“Holding on is believing that there’s only a past; letting go is knowing that there’s a future.”
- Daphne Rose Kingma
How metaphorically perfect. There it all was hiding in a box within a box within another box at the back of a dark storage area in the attic. If we weren’t moving, it could have stayed there forever. I hadn’t seen the contents in over twenty-five years, but when I saw the box, I knew exactly what it was.
It contained newspaper clippings, journals, and some artwork from one of the toughest periods of my life… the time when I was brutally sexually assaulted by a stranger and the ensuing months and years of recovery.
For many years now, I have shared my own story and my recovery and healing process, and have been a vocal advocate for sexual abuse survivors. Just like mine, their voices are often silenced. And, because the crime is so horrific and brings up feelings of shame, guilt and judgment, it makes others uncomfortable to talk about it or to try to offer comfort.
The healing process can be long and seem out of reach for many survivors. I am one of the fortunate ones. I have grown from the process, found my voice and work to help others. I know that the violent act of rape and that event in my life does not define me. It was something that happened to me. It’s not who I am.
But, in one brief moment this week, that box of stuff brought it all back just like it was yesterday… but in a different way. It was as if I was watching a movie as I sorted through the mementos. A sad, hurtful, painful movie.
I gave myself some time to weep and feel it and not be judgmental because I thought I was over it. You don’t get over it. You don’t ever forget it. What you do is learn that life is about so much more than that one event and you learn to love yourself and know you have a life before you that you can live with hope and grace.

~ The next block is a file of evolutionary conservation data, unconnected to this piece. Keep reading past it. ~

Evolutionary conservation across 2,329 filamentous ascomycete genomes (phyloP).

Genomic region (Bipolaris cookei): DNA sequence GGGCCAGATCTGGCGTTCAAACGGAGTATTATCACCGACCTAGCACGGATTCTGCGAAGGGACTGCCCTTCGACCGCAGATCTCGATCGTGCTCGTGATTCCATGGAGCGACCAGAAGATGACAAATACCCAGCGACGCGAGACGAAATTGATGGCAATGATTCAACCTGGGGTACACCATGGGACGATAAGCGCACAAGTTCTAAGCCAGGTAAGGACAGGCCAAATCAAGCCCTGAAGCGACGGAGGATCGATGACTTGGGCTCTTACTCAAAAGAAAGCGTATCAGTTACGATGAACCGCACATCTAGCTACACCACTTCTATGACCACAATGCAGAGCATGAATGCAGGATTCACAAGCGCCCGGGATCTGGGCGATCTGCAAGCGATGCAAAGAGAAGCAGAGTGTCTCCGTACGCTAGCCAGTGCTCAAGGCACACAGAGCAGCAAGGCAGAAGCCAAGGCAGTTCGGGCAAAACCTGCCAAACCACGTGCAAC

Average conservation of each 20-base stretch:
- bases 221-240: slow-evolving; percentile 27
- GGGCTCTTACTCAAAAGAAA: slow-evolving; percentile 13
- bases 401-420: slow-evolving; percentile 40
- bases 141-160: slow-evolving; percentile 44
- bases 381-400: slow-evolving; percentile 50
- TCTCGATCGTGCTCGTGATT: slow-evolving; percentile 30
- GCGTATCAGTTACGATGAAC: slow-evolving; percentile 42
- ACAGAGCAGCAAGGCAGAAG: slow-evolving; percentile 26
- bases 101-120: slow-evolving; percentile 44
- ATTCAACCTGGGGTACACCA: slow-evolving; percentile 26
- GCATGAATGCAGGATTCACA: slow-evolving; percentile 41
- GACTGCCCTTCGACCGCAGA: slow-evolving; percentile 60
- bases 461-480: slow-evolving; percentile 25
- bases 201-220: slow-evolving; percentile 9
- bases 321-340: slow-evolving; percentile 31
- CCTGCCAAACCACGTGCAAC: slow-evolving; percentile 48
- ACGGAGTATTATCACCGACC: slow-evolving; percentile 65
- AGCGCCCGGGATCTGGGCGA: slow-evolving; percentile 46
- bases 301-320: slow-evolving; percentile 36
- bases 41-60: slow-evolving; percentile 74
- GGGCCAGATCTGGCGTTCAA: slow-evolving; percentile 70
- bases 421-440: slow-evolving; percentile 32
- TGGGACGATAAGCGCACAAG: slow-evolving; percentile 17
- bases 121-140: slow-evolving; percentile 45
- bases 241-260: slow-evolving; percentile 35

That’s where I’m at. And, just like going through so many of the other mementos I had saved including the prom corsages, the love notes from old boyfriends and sorority paraphernalia that must have been important at one time, I decided that this was one box I could let go of, too. No need to take it to Vermont. I’ve hauled it around long enough.
I know there’s a future
Five provocative questions answered by an inspiring and fabulous woman – a woman with something to say.
Meet Dorit Sasson
Dorit Sasson is the founder of Giving Voice to Your Story website and Blog Talk Radio show. Her passion and dream is to help entrepreneurs and authors give voice to their most compelling story to help engage a larger audience.
Since 2012, Dorit has interviewed several individual authors for her radio show, Giving Voice to Your Story. In addition, she has coached several businesses, organizations and authors on telling their compelling stories.
People would be surprised to know that: I am currently writing a memoir about the years when I left New York City to volunteer for the Israeli Defense Forces. I intend to self-publish my memoir in 2015. Another thing nobody knows about me…Vin Diesel used to babysit for me when I lived in New York City.